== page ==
The temperature in Kelvin is the true thermodynamic temperature. The Kelvin temperature tells you much about the properties of an ideal gas at both at the macrostate level and at the particle level. In thermodynamics, the macrostate refers to the point of view of the quantities you measure in the laboratory such as the pressure, volume and temperature. The particle level is the domain of kinetic theory, where we take the point of view on the particles as having a distribution of velocities. Often we will be using the macrostate to infer the particle level, and vice-versa.
Because for an ideal gas, the temperature on the Kelvin scale is proportional to the product of the pressure and the volume, the Kelvin scale can be obtained via the equation of state for the ideal gas, the ideal gas law. Furthermore, because the internal energy of an ideal gas is proportional to its temperature, we can use the Kelvin temperature to reference internal energy change. If the temperature has increased for an ideal gas, the internal energy has increased.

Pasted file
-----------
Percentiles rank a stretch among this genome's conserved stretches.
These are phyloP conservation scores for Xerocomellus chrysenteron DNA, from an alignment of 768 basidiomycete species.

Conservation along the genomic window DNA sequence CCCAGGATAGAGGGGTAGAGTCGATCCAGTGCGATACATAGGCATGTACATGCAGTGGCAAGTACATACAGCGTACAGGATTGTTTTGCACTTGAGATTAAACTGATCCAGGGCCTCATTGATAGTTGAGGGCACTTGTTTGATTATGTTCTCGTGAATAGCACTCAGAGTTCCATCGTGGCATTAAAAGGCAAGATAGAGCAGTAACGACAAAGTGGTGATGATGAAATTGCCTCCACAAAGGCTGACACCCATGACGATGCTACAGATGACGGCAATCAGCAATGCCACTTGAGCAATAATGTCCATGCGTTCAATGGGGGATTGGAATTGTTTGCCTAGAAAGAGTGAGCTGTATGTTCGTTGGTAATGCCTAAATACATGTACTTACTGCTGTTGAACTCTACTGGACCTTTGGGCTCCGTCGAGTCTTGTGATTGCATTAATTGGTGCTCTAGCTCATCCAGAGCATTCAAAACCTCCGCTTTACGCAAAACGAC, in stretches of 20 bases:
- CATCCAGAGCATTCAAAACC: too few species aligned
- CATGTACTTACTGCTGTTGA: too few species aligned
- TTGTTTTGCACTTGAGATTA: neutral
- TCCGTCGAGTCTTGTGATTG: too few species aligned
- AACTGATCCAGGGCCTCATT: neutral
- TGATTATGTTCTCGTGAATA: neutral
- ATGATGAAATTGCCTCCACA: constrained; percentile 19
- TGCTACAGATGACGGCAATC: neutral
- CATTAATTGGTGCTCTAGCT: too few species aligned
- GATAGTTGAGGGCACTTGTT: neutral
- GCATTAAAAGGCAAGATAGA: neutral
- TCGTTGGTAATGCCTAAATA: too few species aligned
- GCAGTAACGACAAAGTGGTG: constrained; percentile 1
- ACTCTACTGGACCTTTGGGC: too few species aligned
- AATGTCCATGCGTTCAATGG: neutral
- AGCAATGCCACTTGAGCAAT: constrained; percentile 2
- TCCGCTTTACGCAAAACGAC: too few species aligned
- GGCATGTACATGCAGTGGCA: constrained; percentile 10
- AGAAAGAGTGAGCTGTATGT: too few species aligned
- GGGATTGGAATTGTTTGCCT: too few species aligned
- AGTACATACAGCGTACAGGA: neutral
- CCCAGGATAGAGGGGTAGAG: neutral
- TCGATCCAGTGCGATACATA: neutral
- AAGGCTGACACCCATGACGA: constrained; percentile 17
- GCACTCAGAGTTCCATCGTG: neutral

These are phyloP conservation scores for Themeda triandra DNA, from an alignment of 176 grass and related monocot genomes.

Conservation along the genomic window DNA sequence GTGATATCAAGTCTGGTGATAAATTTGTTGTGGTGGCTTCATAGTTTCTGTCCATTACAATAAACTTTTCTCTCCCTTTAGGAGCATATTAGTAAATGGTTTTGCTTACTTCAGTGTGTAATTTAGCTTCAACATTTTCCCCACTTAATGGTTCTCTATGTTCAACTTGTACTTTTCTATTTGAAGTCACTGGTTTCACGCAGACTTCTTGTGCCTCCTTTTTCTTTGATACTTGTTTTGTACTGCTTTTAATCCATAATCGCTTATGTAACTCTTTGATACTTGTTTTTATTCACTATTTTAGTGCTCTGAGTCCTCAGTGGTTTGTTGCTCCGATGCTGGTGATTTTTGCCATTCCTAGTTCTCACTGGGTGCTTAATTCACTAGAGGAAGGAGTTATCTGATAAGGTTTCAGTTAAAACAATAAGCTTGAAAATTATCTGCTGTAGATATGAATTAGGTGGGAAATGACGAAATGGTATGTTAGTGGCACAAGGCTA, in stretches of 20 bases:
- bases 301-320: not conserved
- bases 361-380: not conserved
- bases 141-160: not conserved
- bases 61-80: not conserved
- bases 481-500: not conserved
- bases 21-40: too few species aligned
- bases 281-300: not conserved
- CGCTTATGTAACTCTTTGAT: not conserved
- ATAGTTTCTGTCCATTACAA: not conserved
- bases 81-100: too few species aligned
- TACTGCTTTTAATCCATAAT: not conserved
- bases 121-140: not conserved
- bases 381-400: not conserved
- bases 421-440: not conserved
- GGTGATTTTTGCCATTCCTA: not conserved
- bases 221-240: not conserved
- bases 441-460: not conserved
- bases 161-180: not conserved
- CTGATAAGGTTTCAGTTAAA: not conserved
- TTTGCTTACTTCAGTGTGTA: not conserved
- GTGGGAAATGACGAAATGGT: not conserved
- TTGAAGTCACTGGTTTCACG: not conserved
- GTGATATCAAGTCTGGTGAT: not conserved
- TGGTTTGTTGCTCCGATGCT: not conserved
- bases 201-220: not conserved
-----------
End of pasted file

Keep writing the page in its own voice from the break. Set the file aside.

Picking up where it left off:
The Kelvin temperature is also important in the domain of kinetic theory, the part of thermodynamics concerned with the view of the gas particles themselves as a statistical distribution. For a sample of ideal gas, viewed at the particle level, the Kelvin temperature describes the average kinetic energy of the particles.
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